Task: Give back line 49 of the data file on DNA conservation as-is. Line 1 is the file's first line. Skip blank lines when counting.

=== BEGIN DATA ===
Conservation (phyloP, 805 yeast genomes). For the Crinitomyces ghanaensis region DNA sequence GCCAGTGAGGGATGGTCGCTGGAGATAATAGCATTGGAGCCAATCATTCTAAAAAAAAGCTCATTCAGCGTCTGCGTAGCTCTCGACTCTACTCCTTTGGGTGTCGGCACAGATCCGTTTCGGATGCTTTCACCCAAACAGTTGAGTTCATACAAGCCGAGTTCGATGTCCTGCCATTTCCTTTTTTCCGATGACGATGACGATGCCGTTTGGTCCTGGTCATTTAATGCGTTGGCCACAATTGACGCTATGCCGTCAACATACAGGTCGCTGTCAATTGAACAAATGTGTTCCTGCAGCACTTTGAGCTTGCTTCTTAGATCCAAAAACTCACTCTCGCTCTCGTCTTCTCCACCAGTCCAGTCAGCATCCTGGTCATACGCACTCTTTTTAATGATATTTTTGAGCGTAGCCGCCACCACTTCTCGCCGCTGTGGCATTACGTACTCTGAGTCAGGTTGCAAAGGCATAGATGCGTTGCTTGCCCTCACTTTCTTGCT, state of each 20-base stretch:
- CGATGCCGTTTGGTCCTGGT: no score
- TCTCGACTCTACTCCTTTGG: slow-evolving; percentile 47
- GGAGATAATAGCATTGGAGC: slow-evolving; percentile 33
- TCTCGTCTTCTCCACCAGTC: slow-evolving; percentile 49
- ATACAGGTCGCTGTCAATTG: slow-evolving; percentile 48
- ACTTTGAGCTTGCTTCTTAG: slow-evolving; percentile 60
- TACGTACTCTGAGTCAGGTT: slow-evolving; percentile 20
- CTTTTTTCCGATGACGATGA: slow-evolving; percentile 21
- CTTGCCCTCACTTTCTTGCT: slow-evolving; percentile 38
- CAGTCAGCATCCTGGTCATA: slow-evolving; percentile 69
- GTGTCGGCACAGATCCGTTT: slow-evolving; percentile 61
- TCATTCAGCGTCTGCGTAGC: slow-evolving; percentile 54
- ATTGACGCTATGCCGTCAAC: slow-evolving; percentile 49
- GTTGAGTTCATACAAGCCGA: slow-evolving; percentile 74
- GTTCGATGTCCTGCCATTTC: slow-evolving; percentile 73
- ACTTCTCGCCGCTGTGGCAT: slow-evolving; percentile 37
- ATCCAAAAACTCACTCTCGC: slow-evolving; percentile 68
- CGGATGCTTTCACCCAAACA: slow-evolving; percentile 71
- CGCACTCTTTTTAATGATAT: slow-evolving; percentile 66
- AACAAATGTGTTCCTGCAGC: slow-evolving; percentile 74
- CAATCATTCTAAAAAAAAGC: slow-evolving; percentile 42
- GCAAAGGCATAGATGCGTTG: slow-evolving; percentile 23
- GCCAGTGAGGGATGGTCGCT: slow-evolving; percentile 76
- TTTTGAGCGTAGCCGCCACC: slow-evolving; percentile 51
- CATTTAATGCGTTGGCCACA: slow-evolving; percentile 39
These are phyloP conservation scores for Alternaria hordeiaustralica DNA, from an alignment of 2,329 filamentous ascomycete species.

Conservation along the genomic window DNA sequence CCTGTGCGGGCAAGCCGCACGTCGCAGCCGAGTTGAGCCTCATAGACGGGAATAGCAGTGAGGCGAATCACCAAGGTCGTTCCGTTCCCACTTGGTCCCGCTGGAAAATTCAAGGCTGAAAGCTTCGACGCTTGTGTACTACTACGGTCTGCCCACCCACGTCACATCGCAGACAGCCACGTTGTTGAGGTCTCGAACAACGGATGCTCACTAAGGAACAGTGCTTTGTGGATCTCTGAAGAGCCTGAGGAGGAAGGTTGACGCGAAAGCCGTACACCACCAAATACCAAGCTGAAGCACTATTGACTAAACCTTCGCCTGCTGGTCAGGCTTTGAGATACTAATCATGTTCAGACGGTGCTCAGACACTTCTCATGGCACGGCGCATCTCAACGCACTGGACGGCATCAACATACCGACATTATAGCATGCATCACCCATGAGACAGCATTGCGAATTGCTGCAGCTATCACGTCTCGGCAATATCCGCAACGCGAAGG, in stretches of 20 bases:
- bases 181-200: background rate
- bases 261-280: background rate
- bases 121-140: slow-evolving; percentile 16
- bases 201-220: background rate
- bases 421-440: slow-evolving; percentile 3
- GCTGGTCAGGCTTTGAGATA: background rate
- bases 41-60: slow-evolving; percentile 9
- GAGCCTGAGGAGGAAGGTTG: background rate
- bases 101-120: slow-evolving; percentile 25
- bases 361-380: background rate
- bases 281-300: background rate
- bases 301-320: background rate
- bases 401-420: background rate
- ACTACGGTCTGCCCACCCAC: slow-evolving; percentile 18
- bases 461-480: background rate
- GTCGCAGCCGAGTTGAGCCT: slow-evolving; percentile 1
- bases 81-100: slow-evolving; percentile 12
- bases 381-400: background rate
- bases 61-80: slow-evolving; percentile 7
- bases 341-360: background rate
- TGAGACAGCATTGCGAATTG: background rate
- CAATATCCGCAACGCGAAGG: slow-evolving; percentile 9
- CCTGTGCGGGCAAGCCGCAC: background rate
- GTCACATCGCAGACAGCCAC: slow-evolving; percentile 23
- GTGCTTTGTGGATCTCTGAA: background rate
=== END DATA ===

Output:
- TGAGACAGCATTGCGAATTG: background rate